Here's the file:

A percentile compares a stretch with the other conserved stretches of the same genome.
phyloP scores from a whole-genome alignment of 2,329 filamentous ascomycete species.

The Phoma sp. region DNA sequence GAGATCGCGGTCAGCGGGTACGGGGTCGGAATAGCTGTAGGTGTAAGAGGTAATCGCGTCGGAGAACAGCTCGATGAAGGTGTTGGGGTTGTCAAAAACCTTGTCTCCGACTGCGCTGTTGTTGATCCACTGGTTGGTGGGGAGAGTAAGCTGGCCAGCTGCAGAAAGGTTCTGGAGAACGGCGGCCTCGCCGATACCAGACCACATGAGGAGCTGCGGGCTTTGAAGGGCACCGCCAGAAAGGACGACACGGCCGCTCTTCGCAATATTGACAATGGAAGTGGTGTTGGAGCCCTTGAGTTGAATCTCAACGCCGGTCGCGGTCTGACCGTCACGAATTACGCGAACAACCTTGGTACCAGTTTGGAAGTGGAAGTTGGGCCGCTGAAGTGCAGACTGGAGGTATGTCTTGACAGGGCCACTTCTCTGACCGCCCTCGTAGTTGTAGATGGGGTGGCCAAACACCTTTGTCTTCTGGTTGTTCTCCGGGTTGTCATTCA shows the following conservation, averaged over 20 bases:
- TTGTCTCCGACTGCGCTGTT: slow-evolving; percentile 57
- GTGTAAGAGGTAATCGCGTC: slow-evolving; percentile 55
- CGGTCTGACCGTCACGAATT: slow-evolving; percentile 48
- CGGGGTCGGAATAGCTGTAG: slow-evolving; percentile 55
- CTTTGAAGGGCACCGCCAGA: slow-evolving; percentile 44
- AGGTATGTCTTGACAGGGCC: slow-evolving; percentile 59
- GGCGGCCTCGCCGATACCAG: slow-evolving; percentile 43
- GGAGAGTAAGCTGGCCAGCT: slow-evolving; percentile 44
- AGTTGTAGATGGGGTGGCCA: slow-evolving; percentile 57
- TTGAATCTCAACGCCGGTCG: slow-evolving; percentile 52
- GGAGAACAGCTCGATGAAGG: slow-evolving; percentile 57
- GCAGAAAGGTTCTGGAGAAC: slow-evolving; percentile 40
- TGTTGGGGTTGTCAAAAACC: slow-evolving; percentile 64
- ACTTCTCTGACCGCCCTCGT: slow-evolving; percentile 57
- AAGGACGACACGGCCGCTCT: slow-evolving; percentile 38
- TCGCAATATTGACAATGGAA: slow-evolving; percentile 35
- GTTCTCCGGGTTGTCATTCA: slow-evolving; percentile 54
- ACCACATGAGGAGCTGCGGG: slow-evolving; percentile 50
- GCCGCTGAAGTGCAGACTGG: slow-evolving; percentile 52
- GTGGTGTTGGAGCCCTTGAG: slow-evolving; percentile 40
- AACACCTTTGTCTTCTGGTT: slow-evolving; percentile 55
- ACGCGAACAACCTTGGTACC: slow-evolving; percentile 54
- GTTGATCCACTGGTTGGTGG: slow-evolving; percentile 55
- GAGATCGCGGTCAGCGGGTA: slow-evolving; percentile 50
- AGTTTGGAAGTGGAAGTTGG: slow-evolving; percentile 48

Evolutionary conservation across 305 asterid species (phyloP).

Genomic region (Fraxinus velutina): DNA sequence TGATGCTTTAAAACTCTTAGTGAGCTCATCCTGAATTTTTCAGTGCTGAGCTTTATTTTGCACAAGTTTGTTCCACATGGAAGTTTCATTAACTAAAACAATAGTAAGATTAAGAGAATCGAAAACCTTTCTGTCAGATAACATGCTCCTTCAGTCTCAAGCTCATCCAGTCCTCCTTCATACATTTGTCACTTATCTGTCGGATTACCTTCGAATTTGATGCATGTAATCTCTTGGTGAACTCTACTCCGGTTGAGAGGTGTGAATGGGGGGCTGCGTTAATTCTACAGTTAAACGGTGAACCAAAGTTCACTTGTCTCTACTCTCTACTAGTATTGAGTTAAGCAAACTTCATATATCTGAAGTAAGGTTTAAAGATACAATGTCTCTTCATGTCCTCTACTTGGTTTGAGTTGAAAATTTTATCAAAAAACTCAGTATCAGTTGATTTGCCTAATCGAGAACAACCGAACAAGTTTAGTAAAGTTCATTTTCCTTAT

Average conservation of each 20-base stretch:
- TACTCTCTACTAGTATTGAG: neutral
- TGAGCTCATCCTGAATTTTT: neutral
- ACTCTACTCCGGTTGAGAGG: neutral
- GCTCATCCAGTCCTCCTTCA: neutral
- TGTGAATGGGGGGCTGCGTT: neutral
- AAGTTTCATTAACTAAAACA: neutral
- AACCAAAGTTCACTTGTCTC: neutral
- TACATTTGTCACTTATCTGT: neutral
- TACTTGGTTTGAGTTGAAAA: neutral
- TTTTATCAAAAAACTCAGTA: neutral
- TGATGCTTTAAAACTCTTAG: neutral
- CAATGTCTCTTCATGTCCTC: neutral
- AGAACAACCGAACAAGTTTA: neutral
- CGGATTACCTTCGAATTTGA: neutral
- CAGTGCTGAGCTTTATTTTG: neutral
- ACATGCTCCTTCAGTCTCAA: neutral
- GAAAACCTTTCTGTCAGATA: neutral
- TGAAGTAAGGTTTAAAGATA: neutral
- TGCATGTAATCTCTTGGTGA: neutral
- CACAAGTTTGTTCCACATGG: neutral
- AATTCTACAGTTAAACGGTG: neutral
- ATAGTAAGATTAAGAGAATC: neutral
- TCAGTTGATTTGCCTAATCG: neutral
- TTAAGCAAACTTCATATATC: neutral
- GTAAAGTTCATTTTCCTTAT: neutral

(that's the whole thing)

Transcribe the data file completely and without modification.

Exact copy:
A percentile compares a stretch with the other conserved stretches of the same genome.
phyloP scores from a whole-genome alignment of 2,329 filamentous ascomycete species.

The Phoma sp. region DNA sequence GAGATCGCGGTCAGCGGGTACGGGGTCGGAATAGCTGTAGGTGTAAGAGGTAATCGCGTCGGAGAACAGCTCGATGAAGGTGTTGGGGTTGTCAAAAACCTTGTCTCCGACTGCGCTGTTGTTGATCCACTGGTTGGTGGGGAGAGTAAGCTGGCCAGCTGCAGAAAGGTTCTGGAGAACGGCGGCCTCGCCGATACCAGACCACATGAGGAGCTGCGGGCTTTGAAGGGCACCGCCAGAAAGGACGACACGGCCGCTCTTCGCAATATTGACAATGGAAGTGGTGTTGGAGCCCTTGAGTTGAATCTCAACGCCGGTCGCGGTCTGACCGTCACGAATTACGCGAACAACCTTGGTACCAGTTTGGAAGTGGAAGTTGGGCCGCTGAAGTGCAGACTGGAGGTATGTCTTGACAGGGCCACTTCTCTGACCGCCCTCGTAGTTGTAGATGGGGTGGCCAAACACCTTTGTCTTCTGGTTGTTCTCCGGGTTGTCATTCA shows the following conservation, averaged over 20 bases:
- TTGTCTCCGACTGCGCTGTT: slow-evolving; percentile 57
- GTGTAAGAGGTAATCGCGTC: slow-evolving; percentile 55
- CGGTCTGACCGTCACGAATT: slow-evolving; percentile 48
- CGGGGTCGGAATAGCTGTAG: slow-evolving; percentile 55
- CTTTGAAGGGCACCGCCAGA: slow-evolving; percentile 44
- AGGTATGTCTTGACAGGGCC: slow-evolving; percentile 59
- GGCGGCCTCGCCGATACCAG: slow-evolving; percentile 43
- GGAGAGTAAGCTGGCCAGCT: slow-evolving; percentile 44
- AGTTGTAGATGGGGTGGCCA: slow-evolving; percentile 57
- TTGAATCTCAACGCCGGTCG: slow-evolving; percentile 52
- GGAGAACAGCTCGATGAAGG: slow-evolving; percentile 57
- GCAGAAAGGTTCTGGAGAAC: slow-evolving; percentile 40
- TGTTGGGGTTGTCAAAAACC: slow-evolving; percentile 64
- ACTTCTCTGACCGCCCTCGT: slow-evolving; percentile 57
- AAGGACGACACGGCCGCTCT: slow-evolving; percentile 38
- TCGCAATATTGACAATGGAA: slow-evolving; percentile 35
- GTTCTCCGGGTTGTCATTCA: slow-evolving; percentile 54
- ACCACATGAGGAGCTGCGGG: slow-evolving; percentile 50
- GCCGCTGAAGTGCAGACTGG: slow-evolving; percentile 52
- GTGGTGTTGGAGCCCTTGAG: slow-evolving; percentile 40
- AACACCTTTGTCTTCTGGTT: slow-evolving; percentile 55
- ACGCGAACAACCTTGGTACC: slow-evolving; percentile 54
- GTTGATCCACTGGTTGGTGG: slow-evolving; percentile 55
- GAGATCGCGGTCAGCGGGTA: slow-evolving; percentile 50
- AGTTTGGAAGTGGAAGTTGG: slow-evolving; percentile 48

Evolutionary conservation across 305 asterid species (phyloP).

Genomic region (Fraxinus velutina): DNA sequence TGATGCTTTAAAACTCTTAGTGAGCTCATCCTGAATTTTTCAGTGCTGAGCTTTATTTTGCACAAGTTTGTTCCACATGGAAGTTTCATTAACTAAAACAATAGTAAGATTAAGAGAATCGAAAACCTTTCTGTCAGATAACATGCTCCTTCAGTCTCAAGCTCATCCAGTCCTCCTTCATACATTTGTCACTTATCTGTCGGATTACCTTCGAATTTGATGCATGTAATCTCTTGGTGAACTCTACTCCGGTTGAGAGGTGTGAATGGGGGGCTGCGTTAATTCTACAGTTAAACGGTGAACCAAAGTTCACTTGTCTCTACTCTCTACTAGTATTGAGTTAAGCAAACTTCATATATCTGAAGTAAGGTTTAAAGATACAATGTCTCTTCATGTCCTCTACTTGGTTTGAGTTGAAAATTTTATCAAAAAACTCAGTATCAGTTGATTTGCCTAATCGAGAACAACCGAACAAGTTTAGTAAAGTTCATTTTCCTTAT

Average conservation of each 20-base stretch:
- TACTCTCTACTAGTATTGAG: neutral
- TGAGCTCATCCTGAATTTTT: neutral
- ACTCTACTCCGGTTGAGAGG: neutral
- GCTCATCCAGTCCTCCTTCA: neutral
- TGTGAATGGGGGGCTGCGTT: neutral
- AAGTTTCATTAACTAAAACA: neutral
- AACCAAAGTTCACTTGTCTC: neutral
- TACATTTGTCACTTATCTGT: neutral
- TACTTGGTTTGAGTTGAAAA: neutral
- TTTTATCAAAAAACTCAGTA: neutral
- TGATGCTTTAAAACTCTTAG: neutral
- CAATGTCTCTTCATGTCCTC: neutral
- AGAACAACCGAACAAGTTTA: neutral
- CGGATTACCTTCGAATTTGA: neutral
- CAGTGCTGAGCTTTATTTTG: neutral
- ACATGCTCCTTCAGTCTCAA: neutral
- GAAAACCTTTCTGTCAGATA: neutral
- TGAAGTAAGGTTTAAAGATA: neutral
- TGCATGTAATCTCTTGGTGA: neutral
- CACAAGTTTGTTCCACATGG: neutral
- AATTCTACAGTTAAACGGTG: neutral
- ATAGTAAGATTAAGAGAATC: neutral
- TCAGTTGATTTGCCTAATCG: neutral
- TTAAGCAAACTTCATATATC: neutral
- GTAAAGTTCATTTTCCTTAT: neutral